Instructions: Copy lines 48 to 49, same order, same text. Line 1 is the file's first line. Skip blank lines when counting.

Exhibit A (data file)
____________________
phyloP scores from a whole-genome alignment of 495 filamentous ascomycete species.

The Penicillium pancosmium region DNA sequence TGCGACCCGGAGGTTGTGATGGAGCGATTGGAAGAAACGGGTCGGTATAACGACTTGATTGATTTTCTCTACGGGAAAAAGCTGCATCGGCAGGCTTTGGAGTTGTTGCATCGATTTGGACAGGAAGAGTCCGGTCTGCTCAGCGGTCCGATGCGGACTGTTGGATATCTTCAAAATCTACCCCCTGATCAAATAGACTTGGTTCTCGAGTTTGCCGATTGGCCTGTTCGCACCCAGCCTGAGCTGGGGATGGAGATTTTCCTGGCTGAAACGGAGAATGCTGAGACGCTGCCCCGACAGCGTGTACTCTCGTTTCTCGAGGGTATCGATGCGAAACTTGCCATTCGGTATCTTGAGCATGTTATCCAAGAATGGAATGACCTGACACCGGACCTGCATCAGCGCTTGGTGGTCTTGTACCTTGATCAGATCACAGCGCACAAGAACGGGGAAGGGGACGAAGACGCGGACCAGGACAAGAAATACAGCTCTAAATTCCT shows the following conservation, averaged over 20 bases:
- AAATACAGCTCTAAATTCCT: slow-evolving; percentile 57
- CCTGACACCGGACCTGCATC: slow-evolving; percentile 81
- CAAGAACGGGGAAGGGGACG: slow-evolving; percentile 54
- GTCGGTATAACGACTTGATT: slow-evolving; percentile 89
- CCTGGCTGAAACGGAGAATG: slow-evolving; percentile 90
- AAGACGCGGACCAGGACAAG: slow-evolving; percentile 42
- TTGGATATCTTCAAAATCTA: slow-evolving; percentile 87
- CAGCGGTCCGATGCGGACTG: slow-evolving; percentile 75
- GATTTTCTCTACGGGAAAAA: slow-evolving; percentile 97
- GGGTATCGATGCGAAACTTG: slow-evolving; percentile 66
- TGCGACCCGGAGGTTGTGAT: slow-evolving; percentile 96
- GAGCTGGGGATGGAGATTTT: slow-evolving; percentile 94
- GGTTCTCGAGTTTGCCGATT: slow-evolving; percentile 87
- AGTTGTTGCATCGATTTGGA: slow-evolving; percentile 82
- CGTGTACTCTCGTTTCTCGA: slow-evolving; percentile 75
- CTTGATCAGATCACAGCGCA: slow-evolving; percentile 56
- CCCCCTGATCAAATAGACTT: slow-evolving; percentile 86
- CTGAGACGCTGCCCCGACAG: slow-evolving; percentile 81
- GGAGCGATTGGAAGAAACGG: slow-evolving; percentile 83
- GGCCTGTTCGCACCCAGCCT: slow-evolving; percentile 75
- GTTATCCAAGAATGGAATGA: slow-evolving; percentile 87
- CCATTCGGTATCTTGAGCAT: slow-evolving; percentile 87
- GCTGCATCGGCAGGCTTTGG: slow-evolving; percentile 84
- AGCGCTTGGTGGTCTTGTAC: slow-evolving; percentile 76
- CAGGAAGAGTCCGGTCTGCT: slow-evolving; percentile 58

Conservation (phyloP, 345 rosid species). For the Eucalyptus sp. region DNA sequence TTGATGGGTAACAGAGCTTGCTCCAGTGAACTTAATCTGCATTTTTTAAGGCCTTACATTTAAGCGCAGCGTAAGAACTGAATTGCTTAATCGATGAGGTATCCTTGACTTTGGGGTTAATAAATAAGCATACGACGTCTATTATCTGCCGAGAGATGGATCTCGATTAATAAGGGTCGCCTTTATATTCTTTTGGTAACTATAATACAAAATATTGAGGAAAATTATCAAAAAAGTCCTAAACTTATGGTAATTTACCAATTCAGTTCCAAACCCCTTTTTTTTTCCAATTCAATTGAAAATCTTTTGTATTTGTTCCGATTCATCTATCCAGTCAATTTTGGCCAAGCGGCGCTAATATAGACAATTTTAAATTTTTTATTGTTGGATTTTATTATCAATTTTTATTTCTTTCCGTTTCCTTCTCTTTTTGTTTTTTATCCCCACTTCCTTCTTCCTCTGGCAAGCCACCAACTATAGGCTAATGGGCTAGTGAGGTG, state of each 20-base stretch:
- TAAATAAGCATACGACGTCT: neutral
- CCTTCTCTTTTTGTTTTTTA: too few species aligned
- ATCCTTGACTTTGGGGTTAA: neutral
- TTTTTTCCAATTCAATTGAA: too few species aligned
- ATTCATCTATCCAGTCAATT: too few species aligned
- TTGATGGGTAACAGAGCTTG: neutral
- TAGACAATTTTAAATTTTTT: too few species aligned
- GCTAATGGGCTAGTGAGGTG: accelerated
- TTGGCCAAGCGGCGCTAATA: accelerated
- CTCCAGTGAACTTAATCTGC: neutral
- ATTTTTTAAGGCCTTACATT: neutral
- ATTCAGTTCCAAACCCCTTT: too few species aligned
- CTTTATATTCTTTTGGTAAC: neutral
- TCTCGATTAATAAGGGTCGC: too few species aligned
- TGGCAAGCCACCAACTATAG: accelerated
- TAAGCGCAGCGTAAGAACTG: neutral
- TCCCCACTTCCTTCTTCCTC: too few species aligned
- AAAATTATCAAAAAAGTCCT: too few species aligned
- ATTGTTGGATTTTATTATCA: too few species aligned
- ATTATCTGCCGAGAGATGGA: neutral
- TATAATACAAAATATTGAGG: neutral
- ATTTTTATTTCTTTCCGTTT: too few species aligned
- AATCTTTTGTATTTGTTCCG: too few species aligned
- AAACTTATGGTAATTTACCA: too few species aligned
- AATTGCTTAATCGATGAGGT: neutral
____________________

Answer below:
- ATTATCTGCCGAGAGATGGA: neutral
- TATAATACAAAATATTGAGG: neutral